Many times in a family, when any affliction befalls them, Oh, what an amount of discontent is there between man and wife! If they are crossed in their possessions at land, or have bad news from across the seas, or if those whom they trusted are ruined and the like, or perhaps something in the family causes strife between man and wife, in reference to the children or servants, and there is nothing but quarrelling and discontent among them, now they are many times burdened with their own discontent; and perhaps will say one to another, It is very uncomfortable for us to live so discontented as we do. But have you ever tried this way, husband and wife? Have you ever got alone and said, 'Come, Oh let us go and humble our souls before God together, let us go into our chamber and humble our souls before God for our sin, by which we have abused those mercies that God has taken away from us, and we have provoked God against us. Oh let us charge ourselves with our sin, and be humbled before the Lord together.'? Have you tried such a way as this? Oh you would find that the cloud would be taken away, and the sun would shine in upon you, and you would have a great deal more contentment than ever you had. If a man's estate is broken, either by plunderers, or any other way; how shall this man have contentment? How? By the breaking of his heart. God has broken your estate; Oh seek to him for the breaking of your heart likewise. Indeed, a broken estate and a whole heart, a hard heart, will not join together; there will be no contentment. But a broken estate and a broken heart will so suit one another, as that there will be more contentment than there was before.

I mean in regard of the use of it, though for the thing itself the affliction remains. The way of contentment to a carnal heart is only the removing of the affliction. O that it may be gone! 'No,' says a gracious heart, 'God has taught me a way to be content though the affliction itself still continues.' There is a power of grace to turn this affliction into good; it takes away the sting and poison of it. Take the case of poverty, a man's possessions are lost: Well, is there no way to be contented till your possessions are made up again? Till your poverty is removed? Yes, certainly, Christianity would teach contentment, though poverty continues. It will teach you how to turn your poverty to spiritual riches. You shall be poor still as to your outward possessions, but this shall be altered; whereas before it was a natural evil to you, it comes now to be turned to a spiritual benefit to you. And so you come to be content.
Therefore think not this strange that I am speaking of. You do not find one godly man who came out of an affliction worse than when he went into it; though for a while he was shaken, yet at last he was better for an affliction.
Luther has a similar expression in his comment on the 5th chapter of the Galatians, the 17th verse: he says, 'Christian becomes a mighty worker and a wonderful creator, that is', he says, 'to create out of heaviness joy, out of terror comfort, out of sin righteousness, and out of death life.' He brings light out of darkness. It was God's prerogative and great power, his creating power to command the light to shine out of darkness.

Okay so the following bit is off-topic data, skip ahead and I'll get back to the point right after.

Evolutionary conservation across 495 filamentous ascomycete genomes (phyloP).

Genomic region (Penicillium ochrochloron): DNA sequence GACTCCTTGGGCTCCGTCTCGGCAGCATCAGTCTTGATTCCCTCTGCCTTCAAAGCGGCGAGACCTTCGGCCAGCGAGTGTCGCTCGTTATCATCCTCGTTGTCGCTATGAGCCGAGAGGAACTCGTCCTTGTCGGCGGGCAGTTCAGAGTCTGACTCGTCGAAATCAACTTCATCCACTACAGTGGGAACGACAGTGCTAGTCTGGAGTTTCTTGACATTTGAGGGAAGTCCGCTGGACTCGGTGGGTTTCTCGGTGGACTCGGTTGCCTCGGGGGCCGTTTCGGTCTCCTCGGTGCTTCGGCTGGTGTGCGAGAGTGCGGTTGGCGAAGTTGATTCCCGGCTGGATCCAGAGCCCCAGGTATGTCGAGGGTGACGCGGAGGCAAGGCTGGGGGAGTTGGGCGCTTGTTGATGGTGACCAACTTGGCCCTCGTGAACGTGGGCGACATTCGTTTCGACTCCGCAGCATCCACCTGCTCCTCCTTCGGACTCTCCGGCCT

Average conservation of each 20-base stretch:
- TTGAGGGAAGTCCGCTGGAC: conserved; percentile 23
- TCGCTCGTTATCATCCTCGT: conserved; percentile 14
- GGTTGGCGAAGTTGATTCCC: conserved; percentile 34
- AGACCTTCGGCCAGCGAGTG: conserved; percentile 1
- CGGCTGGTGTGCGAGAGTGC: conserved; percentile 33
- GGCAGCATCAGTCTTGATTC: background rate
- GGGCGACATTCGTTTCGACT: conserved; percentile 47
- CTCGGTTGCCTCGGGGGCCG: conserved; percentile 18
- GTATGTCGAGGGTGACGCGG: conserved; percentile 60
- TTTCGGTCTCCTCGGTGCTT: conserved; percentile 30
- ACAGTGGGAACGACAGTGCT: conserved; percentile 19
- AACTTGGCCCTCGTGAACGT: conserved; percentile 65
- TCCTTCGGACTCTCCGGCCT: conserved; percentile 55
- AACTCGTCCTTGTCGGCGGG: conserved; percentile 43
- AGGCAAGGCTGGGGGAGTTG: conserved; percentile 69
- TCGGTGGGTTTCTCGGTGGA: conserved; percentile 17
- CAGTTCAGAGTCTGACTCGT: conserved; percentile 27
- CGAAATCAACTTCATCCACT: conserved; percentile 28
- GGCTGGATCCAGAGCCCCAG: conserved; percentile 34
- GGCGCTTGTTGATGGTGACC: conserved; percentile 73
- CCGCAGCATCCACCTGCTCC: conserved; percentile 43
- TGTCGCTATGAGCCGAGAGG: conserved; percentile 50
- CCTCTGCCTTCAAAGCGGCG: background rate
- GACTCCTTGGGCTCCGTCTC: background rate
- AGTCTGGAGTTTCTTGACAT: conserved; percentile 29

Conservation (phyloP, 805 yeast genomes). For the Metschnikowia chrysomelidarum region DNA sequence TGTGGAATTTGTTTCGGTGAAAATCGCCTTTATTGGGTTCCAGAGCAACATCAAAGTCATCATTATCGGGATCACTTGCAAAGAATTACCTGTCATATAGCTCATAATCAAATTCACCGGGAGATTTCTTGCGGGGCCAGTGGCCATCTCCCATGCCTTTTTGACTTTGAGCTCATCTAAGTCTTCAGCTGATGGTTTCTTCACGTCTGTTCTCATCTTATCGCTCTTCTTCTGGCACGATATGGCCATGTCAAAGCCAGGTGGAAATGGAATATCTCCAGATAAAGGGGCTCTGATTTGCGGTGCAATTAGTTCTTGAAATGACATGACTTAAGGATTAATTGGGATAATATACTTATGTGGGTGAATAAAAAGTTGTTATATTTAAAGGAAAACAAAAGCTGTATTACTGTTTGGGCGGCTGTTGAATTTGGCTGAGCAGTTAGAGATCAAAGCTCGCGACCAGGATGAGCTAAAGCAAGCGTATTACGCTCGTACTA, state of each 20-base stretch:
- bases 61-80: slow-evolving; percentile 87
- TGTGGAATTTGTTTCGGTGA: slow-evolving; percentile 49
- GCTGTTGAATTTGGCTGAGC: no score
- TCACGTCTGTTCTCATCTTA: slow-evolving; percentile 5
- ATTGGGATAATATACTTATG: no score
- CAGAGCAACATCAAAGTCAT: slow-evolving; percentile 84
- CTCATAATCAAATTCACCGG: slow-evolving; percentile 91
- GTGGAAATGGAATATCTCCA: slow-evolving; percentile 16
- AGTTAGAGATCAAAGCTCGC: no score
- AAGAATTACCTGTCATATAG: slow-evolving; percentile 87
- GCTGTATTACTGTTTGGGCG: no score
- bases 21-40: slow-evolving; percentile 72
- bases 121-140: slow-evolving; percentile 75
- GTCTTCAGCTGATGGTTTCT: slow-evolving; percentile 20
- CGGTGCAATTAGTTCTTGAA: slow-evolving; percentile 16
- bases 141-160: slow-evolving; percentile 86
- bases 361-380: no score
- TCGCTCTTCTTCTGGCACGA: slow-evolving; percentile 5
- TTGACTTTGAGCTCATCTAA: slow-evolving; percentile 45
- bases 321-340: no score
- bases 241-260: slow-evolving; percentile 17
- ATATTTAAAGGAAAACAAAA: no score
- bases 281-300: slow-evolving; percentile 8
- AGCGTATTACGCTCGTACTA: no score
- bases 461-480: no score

If you understand this in a carnal way, I know it will be ridiculous for a minister to speak thus to you, and many carnal people are ready to make such expressions as these ridiculous, understanding them in a carnal way.
This is just like Nicodemus, in the third of John, 'What! can a man be born when he is old? can he enter the second time into his mother's womb and be born?' So when we say of grace, that it can turn water into wine, and turn poverty into riches, and make poverty a gainful trade, a carnal heart says, 'Let them have that trade if they will, and let them have water to drink, and see if they can turn it into wine.' Oh, take heed you do not speak in a scornful way of the ways of God; grace has the power to turn afflictions into mercies. Two men may have the same affliction; to one it shall be as gall and wormwood, yet it shall be wine and honey and delightfulness and joy and advantage and riches to the other. This is the mystery of contentment, not so much by removing the evil, as by metamorphosing the evil, by changing the evil into good.


This too is a mystery to a carnal heart. It is not by having his own desires satisfied, but by melting his will and desires into God's will. So that, in one sense, he comes to have his desires satisfied though he does not obtain the thing that he desired before; still he comes to be satisfied with this, because he makes his will to be at one with God's will. This is a small degree higher than submitting to the will of God. You all say that you should submit to God's will; a Christian has got beyond this. He can make God's will and his own the same. It is said of believers that they are joined to the Lord, and are one spirit; that means, that whatever God's will is, I do not only see good reason to submit to it, but God's will is my will. When the soul can make over, as it were, its will to God, it must needs be contented. Others would fain get the thing they desire, but a gracious heart will say, 'O what God would have, I would have too; I will not only yield to it, but I would have it too.' A gracious heart has learned this art, not only to make the commanding will of God to be its own will-that is, what God commands me to do, I will do it-but to make the providential will of God and the operative will of God to be his will too. God commands this thing, which perhaps you who are Christians may have some skill in, but whatever God works you must will, as well as what God commands.